Coherent exciton-plasmon interaction in the hybrid semiconductor quantum dot and metal nanoparticle complex

Department of Physics, Wuhan University, Wu-han-shih, Hubei, China
Optics Letters (Impact Factor: 3.29). 09/2007; 32(15):2125-7. DOI: 10.1364/OL.32.002125
Source: PubMed

ABSTRACT We studied theoretically the exciton coherent dynamics in the hybrid complex composed of CdTe quantum dot (QDs) and rodlike Au nanoparticles (NPs) by the self-consistent approach. Through adjusting the aspect ratio of the rodlike Au NPs, the radiative rate of the exciton and the nonradiative energy transfer rate from the QD to the Au NP are tunable in the wide range 0.05-4 ns(-1) and 4.4 x 10(-4) to 2.6 ns(-1), respectively; consequently, the period of Rabi oscillations of exciton population is tunable in the range 0.6 pi-9 pi.

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    • "These include generation of bistability and hysteresis [7] [8] [9] [10] [11], control of energy transfer from QDs to MNPs such that the energy flow happens only at a specific period of time [12], nanosensors [13- 14], enhancement of second harmonic generation [15] [16], control of exciton population inversion [17], and creation of optical transparency and slow light in multi-level QD systems [18]. They also include induction of Rabi and plasmonic field oscillations [19] [20], plasmonic metaresonances [21], and generation self-induced ultrafast dynamics [22]. "
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    ABSTRACT: When a quantum dot is in the vicinity of a metallic nanoparticle and is driven by a laser field, quantum coherence can renormalize the plasmon field of the metallic nanoparticle, forming a coherent-plasmonic field (CP field). We demonstrate that for a given form of variation of this laser field with time, the CP field around the metallic nanoparticle can offer different forms of ultrafast field dynamics, depending on the location. In other words, we show the coherent exciton-plasmon coupling in such a system allows it to act as coherent nanoantenna capable of generation position-dependent coherent-plasmonic dynamics, designating each location around the metallic nanoparticle with characteristic time-position coordinates. These investigations are carried out by demonstrating that the coherent dynamics responsible for these effects can persist in the presence of the ultrafast polarization dephasing of the quantum dots. This highlights the prospect of generation and preservation of quantum coherence effects in hybrid quantum dot-metallic nanoparticle systems at elevated temperatures. Therefore, even when the decoherence times of the quantum dots are of the order of several hundreds of femtoseconds, as observed at room temperature, such coherent dynamics can remain quite distinct and observable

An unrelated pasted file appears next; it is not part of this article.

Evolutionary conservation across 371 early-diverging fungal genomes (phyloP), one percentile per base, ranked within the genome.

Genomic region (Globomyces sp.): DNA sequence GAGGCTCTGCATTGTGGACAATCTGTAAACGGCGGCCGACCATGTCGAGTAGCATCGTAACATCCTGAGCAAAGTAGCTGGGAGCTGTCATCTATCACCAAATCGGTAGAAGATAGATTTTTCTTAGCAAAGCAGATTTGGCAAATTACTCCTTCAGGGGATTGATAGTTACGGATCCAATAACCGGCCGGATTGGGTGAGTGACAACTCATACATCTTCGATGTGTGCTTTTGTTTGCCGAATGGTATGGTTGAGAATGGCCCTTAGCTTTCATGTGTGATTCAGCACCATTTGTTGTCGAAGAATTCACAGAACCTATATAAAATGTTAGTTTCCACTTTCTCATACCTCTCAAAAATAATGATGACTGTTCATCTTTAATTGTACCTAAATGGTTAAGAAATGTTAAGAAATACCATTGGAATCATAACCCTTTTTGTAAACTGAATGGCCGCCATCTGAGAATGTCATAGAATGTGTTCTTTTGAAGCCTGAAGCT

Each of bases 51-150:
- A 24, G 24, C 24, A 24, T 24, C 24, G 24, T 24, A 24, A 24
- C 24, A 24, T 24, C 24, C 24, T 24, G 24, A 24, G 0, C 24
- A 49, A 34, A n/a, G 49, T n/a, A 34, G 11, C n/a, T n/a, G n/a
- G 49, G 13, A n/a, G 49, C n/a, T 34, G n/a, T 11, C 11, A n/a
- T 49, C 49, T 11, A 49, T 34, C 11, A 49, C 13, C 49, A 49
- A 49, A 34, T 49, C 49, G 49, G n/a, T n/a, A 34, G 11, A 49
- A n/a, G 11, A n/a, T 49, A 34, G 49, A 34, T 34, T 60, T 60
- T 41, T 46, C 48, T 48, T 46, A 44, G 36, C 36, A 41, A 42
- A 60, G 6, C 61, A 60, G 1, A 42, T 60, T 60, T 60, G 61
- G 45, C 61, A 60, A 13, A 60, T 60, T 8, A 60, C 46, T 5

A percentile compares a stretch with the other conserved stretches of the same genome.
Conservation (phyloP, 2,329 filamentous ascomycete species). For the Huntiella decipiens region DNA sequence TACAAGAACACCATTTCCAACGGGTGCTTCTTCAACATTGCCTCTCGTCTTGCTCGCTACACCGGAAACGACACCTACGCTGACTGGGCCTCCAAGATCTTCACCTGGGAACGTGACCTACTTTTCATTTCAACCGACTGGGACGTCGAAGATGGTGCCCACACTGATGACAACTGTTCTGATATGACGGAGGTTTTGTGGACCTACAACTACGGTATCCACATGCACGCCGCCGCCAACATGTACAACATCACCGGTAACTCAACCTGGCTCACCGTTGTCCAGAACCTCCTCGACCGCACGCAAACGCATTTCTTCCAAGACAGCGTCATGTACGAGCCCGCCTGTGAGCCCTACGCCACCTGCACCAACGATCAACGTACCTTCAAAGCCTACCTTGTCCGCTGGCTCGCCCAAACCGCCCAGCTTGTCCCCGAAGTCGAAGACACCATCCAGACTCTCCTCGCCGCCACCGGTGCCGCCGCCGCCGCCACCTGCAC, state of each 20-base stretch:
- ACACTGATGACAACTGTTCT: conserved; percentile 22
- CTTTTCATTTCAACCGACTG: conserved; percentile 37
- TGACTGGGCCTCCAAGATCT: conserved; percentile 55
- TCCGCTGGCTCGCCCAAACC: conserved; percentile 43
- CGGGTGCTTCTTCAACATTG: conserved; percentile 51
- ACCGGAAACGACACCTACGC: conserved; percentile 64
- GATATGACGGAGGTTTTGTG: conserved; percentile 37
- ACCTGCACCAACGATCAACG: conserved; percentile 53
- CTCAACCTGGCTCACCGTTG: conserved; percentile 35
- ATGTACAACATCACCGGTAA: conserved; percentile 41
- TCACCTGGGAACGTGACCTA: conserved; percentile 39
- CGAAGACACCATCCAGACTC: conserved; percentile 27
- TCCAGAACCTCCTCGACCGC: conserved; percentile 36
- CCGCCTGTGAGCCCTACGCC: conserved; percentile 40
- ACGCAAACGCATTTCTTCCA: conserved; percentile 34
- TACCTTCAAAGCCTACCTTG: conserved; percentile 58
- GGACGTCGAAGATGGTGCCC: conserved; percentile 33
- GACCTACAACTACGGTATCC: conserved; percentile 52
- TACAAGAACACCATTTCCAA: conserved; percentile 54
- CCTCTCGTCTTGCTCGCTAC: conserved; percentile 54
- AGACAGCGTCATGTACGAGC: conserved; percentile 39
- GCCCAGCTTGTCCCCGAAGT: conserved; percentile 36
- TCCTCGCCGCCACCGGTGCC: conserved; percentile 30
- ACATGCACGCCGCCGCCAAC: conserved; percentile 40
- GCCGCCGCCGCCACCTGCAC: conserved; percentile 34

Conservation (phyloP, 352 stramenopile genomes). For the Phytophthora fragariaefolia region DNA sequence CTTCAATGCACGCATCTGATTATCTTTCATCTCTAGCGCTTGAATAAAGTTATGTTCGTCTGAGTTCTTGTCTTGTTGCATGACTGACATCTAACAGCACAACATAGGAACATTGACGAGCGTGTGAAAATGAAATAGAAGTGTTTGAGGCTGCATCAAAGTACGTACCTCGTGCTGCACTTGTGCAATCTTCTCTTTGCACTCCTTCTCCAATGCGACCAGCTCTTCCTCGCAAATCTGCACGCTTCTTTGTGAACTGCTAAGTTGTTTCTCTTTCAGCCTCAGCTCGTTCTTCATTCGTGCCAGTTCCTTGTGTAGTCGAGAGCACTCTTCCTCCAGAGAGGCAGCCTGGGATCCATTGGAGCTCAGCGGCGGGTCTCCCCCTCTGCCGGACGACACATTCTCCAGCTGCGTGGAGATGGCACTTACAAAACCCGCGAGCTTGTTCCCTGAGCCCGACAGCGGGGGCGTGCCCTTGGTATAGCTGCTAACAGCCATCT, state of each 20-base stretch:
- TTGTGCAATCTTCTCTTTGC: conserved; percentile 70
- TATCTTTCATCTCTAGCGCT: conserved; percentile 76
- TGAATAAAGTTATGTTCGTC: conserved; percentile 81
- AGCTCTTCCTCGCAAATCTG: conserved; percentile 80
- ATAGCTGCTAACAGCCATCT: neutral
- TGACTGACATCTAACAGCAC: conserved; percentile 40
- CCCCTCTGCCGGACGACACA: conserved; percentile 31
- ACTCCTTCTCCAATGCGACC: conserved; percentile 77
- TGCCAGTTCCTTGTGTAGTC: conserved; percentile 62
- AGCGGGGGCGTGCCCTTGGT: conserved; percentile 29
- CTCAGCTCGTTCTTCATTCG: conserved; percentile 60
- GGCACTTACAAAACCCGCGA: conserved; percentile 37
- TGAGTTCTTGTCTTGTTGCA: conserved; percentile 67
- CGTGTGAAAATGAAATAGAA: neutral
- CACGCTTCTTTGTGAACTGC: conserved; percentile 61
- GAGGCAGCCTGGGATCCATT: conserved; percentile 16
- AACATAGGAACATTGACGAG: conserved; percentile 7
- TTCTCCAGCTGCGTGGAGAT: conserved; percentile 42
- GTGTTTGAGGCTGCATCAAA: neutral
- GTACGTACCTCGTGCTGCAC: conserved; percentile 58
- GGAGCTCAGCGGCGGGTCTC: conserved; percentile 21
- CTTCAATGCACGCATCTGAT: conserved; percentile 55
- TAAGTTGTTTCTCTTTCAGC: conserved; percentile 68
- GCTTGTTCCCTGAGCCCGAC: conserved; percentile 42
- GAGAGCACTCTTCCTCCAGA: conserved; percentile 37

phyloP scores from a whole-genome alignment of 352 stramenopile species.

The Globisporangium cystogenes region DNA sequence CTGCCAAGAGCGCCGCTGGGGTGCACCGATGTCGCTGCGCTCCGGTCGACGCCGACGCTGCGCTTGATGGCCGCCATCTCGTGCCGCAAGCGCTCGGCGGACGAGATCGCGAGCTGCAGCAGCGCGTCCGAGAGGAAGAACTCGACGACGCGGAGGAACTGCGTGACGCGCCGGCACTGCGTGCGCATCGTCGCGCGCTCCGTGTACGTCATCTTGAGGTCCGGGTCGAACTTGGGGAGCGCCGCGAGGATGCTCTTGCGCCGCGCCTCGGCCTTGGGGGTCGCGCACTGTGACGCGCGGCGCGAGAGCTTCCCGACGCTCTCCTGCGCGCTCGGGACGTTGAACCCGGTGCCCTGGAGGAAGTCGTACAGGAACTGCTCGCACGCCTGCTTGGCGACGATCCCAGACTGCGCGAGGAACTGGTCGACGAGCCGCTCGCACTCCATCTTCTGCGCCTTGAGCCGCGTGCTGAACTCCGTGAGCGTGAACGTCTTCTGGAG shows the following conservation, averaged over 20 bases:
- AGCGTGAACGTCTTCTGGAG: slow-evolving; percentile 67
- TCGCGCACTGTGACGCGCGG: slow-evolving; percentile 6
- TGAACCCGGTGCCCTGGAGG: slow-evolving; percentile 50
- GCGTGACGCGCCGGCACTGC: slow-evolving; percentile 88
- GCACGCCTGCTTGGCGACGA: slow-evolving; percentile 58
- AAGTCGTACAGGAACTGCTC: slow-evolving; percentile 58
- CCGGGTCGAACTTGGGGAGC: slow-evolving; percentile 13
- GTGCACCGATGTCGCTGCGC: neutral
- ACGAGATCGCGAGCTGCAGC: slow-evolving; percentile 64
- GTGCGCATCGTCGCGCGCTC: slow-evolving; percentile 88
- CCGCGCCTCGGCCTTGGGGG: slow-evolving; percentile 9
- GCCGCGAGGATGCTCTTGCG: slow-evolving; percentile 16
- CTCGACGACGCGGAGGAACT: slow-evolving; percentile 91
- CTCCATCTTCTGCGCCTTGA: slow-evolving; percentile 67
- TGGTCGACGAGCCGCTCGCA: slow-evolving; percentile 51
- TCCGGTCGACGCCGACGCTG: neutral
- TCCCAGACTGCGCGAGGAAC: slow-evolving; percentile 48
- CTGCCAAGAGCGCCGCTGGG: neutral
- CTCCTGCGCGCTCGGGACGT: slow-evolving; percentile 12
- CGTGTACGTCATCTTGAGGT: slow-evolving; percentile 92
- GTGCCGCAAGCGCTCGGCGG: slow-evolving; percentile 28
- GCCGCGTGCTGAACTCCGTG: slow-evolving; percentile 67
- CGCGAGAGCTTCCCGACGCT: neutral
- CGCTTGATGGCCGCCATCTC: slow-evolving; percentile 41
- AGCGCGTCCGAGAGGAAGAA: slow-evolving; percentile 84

Proc. SPIE 9547, Plasmonics: Metallic Nanostructures and Their Optical Properties XIII, 95470G (August 28, 2015); 08/2015
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    ABSTRACT: An electron-microscopy study of GaAs structures, grown by molecular-beam epitaxy, containing two coupled layers of InAs semiconductor quantum dots (QDs) overgrown with a thin buffer GaAs layer and a layer of low-temperature-grown gallium arsenide has been performed. In subsequent annealing, an array of As nanoinclusions (metallic QDs) was formed in the low-temperature-grown GaAs layer. The variation in the microstructure of the samples during temperature and annealing conditions was examined. It was found that, at comparatively low annealing temperatures (400–500°C), the formation of the As metallic QDs array weakly depends on whether InAs semiconductor QDs are present in the preceding layers or not. In this case, the As metallic QDs have a characteristic size of about 2–3 nm upon annealing at 400°C and 4–5 nm upon annealing at 500°C for 15 min. Annealing at 600°C for 15 min in the growth setup leads to a coarsening of the As metallic QDs to 8–9 nm and to the formation of groups of such QDs in the area of the low-temperature-grown GaAs which is directly adjacent to the buffer layer separating the InAs semiconductor QDs. A more prolonged annealing at an elevated temperature (760°C) in an atmosphere of hydrogen causes a further increase in the As metallic QDs’ size to 20–25 nm and their spatial displacement into the region between the coupled InAs semiconductor QDs.
    Semiconductors 12/2011; 45(12). DOI:10.1134/S1063782611120104 · 0.74 Impact Factor
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    ABSTRACT: We investigate theoretically the effects of interaction between an optical dipole (semiconductor quantum dot or molecule) and metal nanoparticles. The calculated absorption spectra of hybrid structures demonstrate strong effects of interference coming from the exciton-plasmon coupling. In particular, the absorption spectra acquire characteristic asymmetric lineshapes and strong anti-resonances. We present here an exact solution of the problem beyond the dipole approximation and find that the multipole treatment of the interaction is crucial for the understanding of strongly-interacting exciton-plasmon nano-systems. Interestingly, the visibility of the exciton resonance becomes greatly enhanced for small inter-particle distances due to the interference phenomenon, multipole effects, and electromagnetic enhancement. We find that the destructive interference is particularly strong. Using our exact theory, we show that the interference effects can be observed experimentally even in the exciting systems at room temperature. Comment: 9 pages
    Physical review. B, Condensed matter 01/2008; 77(16). DOI:10.1103/PhysRevB.77.165301 · 3.66 Impact Factor
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